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Critical Cobalt Strike bug leaves botnet servers vulnerable to takedown

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You did a bad bad thing.
Enlarge / You did a bad bad thing.

Governments, vigilantes, and criminal hackers have a new way to disrupt botnets running the widely used attack software Cobalt Strike, courtesy of research published on Wednesday.

Cobalt Strike is a legitimate security tool used by penetration testers to emulate malicious activity in a network. Over the past few years, malicious hackers—working on behalf of a nation-state or in search of profit—have increasingly embraced the software. For both defender and attacker, Cobalt Strike provides a soup-to-nuts collection of software packages that allow infected computers and attacker servers to interact in highly customizable ways.

The main components of the security tool are the Cobalt Strike client—also known as a Beacon—and the Cobalt Strike team server, which sends commands to infected computers and receives the data they exfiltrate. An attacker starts by spinning up a machine running Team Server that has been configured to use specific “malleability” customizations, such as how often the client is to report to the server or specific data to periodically send.

Then the attacker installs the client on a targeted machine after exploiting a vulnerability, tricking the user or gaining access by other means. From then on, the client will use those customizations to maintain persistent contact with the machine running the Team Server.

The link connecting the client to the server is called the web server thread, which handles communication between the two machines. Chief among the communications are “tasks” servers send to instruct clients to run a command, get a process list, or do other things. The client then responds with a “reply.”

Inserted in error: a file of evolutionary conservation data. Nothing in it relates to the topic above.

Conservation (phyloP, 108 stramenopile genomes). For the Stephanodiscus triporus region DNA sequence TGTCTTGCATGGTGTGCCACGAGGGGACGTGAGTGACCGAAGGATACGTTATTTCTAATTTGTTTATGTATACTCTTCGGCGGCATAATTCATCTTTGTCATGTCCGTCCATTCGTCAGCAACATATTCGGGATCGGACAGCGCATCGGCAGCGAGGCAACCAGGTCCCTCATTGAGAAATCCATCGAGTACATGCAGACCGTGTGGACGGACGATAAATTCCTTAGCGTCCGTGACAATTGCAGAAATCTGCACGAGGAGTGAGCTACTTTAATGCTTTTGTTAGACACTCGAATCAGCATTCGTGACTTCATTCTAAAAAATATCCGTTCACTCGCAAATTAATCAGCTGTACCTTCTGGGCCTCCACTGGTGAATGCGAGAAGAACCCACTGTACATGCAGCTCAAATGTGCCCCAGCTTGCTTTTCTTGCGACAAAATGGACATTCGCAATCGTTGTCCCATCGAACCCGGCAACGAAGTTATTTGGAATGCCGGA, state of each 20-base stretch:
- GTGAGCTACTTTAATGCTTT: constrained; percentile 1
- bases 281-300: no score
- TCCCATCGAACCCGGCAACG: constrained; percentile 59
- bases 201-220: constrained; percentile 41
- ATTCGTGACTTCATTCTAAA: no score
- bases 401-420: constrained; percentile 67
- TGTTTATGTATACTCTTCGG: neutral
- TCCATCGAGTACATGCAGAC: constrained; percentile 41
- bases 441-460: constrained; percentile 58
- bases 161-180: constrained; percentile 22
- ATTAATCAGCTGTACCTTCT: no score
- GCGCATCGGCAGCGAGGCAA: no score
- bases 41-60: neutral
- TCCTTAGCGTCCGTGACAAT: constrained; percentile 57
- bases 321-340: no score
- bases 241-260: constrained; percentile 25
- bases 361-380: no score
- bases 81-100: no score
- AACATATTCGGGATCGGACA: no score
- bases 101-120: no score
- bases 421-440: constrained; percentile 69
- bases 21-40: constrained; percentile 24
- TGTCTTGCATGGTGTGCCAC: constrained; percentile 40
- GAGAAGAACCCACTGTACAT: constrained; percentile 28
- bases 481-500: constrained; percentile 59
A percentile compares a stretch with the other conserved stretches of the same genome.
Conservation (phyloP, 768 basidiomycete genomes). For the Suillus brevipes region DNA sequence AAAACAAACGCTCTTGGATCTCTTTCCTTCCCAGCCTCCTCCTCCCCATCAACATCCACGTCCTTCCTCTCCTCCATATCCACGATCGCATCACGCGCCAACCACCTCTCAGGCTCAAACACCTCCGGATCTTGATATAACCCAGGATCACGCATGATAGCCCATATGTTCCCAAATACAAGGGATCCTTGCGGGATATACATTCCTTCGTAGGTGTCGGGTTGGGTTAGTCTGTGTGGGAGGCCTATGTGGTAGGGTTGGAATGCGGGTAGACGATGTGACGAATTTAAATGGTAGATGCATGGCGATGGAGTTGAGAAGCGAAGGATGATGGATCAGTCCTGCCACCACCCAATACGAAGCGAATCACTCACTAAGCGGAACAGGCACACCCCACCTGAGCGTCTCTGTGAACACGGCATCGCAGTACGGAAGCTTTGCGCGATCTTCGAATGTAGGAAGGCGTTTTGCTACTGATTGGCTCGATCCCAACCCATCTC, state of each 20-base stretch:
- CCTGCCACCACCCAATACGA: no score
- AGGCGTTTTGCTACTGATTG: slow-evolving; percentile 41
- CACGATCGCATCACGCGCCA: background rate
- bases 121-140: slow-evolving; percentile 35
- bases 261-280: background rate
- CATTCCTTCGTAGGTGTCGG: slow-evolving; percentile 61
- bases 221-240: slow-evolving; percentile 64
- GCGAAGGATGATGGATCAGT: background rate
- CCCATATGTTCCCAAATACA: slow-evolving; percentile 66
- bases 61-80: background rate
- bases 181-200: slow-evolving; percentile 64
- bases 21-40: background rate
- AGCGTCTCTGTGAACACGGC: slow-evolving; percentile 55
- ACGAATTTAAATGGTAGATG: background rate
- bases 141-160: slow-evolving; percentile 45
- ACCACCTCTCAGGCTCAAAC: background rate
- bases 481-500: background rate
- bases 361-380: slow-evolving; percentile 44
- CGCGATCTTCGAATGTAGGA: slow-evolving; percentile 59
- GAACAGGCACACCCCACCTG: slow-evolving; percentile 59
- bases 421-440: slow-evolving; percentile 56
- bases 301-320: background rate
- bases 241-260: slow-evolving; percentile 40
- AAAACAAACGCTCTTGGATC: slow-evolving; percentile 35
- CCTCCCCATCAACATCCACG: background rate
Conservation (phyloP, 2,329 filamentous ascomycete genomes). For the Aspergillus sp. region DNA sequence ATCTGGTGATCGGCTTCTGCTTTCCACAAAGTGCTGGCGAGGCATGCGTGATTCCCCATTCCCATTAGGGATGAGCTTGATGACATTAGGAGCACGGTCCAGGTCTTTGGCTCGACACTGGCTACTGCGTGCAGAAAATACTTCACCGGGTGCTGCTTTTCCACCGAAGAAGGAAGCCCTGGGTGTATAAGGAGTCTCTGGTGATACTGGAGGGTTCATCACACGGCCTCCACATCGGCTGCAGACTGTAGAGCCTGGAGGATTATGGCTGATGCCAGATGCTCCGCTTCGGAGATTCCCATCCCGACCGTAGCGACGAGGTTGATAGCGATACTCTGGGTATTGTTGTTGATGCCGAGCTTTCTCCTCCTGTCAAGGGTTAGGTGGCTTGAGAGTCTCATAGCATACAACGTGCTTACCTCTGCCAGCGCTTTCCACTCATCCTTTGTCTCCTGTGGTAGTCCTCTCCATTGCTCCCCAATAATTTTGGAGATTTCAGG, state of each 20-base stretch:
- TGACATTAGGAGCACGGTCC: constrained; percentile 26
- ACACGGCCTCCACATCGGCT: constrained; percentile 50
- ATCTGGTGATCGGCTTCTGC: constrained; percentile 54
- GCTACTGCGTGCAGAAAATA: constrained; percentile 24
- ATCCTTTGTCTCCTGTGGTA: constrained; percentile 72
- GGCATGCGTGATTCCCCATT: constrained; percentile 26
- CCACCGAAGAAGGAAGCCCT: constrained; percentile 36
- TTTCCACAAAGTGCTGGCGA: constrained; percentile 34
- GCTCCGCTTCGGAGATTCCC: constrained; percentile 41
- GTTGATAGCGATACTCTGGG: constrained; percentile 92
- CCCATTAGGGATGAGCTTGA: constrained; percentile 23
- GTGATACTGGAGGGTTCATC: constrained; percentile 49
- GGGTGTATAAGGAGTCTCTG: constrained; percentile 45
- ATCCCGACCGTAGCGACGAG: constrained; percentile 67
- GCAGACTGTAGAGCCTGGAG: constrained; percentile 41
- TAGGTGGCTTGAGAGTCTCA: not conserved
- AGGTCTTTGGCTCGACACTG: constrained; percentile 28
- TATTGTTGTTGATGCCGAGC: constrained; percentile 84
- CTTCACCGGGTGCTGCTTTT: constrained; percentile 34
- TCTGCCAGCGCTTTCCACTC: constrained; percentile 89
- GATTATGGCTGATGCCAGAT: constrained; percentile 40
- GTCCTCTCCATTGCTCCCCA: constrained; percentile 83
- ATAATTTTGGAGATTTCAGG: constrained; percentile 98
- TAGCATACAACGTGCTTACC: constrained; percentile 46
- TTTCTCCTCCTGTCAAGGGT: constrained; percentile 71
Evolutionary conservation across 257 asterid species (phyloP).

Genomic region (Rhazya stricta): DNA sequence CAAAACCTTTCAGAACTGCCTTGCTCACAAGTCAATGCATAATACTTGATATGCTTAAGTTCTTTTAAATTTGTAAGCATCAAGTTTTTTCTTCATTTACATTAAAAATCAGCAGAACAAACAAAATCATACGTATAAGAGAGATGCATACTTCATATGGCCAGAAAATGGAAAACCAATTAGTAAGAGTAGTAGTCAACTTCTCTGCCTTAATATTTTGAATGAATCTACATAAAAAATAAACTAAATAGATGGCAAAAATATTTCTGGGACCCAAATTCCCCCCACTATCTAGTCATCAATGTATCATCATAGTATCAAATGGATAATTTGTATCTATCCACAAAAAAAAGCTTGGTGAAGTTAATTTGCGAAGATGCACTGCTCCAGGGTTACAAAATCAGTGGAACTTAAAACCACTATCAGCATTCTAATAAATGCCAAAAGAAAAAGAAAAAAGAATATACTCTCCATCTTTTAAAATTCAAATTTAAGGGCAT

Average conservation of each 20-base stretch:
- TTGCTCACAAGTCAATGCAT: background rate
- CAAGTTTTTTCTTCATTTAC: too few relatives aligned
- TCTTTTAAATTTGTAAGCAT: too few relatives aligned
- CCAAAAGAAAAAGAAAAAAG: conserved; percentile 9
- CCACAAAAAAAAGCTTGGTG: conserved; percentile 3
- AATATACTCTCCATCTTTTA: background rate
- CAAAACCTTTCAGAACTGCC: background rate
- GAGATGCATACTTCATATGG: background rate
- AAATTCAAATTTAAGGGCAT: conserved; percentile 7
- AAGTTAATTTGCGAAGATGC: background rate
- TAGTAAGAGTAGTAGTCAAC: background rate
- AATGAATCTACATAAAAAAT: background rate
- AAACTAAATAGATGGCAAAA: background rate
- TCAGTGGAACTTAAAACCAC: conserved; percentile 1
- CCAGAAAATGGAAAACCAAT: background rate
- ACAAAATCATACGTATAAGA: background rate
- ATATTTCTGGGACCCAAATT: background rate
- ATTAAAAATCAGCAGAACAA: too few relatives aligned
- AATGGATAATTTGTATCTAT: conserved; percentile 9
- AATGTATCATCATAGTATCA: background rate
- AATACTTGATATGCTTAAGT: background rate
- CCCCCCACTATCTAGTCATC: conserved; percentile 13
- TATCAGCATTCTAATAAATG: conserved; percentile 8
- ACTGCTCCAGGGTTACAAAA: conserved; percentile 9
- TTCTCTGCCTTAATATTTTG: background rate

Feeling the squeeze

Researchers at security firm SentinelOne recently found a critical bug in the Team Server that makes it easy to permanently knock the server offline. The bug works by sending a server fake replies that “squeeze every bit of available memory from the C2’s web server thread,” SentinelOne researcher Gal Kristol wrote in a post.

Kristol went on to write:

This would allow an attacker to cause memory exhaustion in the Cobalt Strike server (the “Teamserver”) making the server unresponsive until it’s restarted. This means that live Beacons cannot communicate to their C2 until the operators restart the server.

Restarting, however, won’t be enough to defend against this vulnerability as it is possible to repeatedly target the server until it is patched or the Beacon’s configuration is changed.

Either of these will make the existing live Beacons obsolete as they’ll be unable to communicate with the server until they’re updated with the new configuration. Therefore, this vulnerability has the potential to severely interfere with ongoing operations.

All that’s needed to perform the attack is to know some of the server configurations. These settings are sometimes embedded in malware samples available from services such as VirusTotal. The configurations are also obtainable by anyone with physical access to an infected client.

Black hats, beware

To make the process easier, Sentinel One published a parser that captures configurations obtained from malware samples, memory dumps, and sometimes the URLs that clients use to connect to servers. Once in possession of the settings, an attacker can use a communication module included with the parser to masquerade as a Cobalt Strike client that belongs to the server.

In all, the tool has:

  • Parsing of a Beacon’s embedded Malleable profile instructions
  • Parsing of a Beacon’s configuration directly from an active C2 (like the popular nmap script)
  • Basic code for communicating with a C2 as a fake Beacon

The fake client can then send the server replies, even when the server sent no corresponding task first. A bug, tracked as CVE-2021-36798, in the Team Server software prevents it from rejecting replies that contain malformed data. An example is the data accompanying a screenshot the client uploads to the server.

“By manipulating the screenshot’s size we can make the server allocate an arbitrary size of memory, the size of which is totally controllable by us,” Kristol wrote. “By combining all the knowledge of Beacon communication flow with our configuration parser, we have all we need to fake a Beacon.”

While it’s true that exploits can be used against white hat and black hat hackers alike, the latter category is likely to be most threatened by the vulnerability. That’s because most professional security defenders pay for licenses to use Cobalt Strike, while many malicious hackers, by contrast, obtain pirated versions of the software.

A patch made available by Cobalt Strike creator HelpSystems will take time before it’s leaked to people pirating the software. It’s available to license holders now.

Listing image by Getty Images

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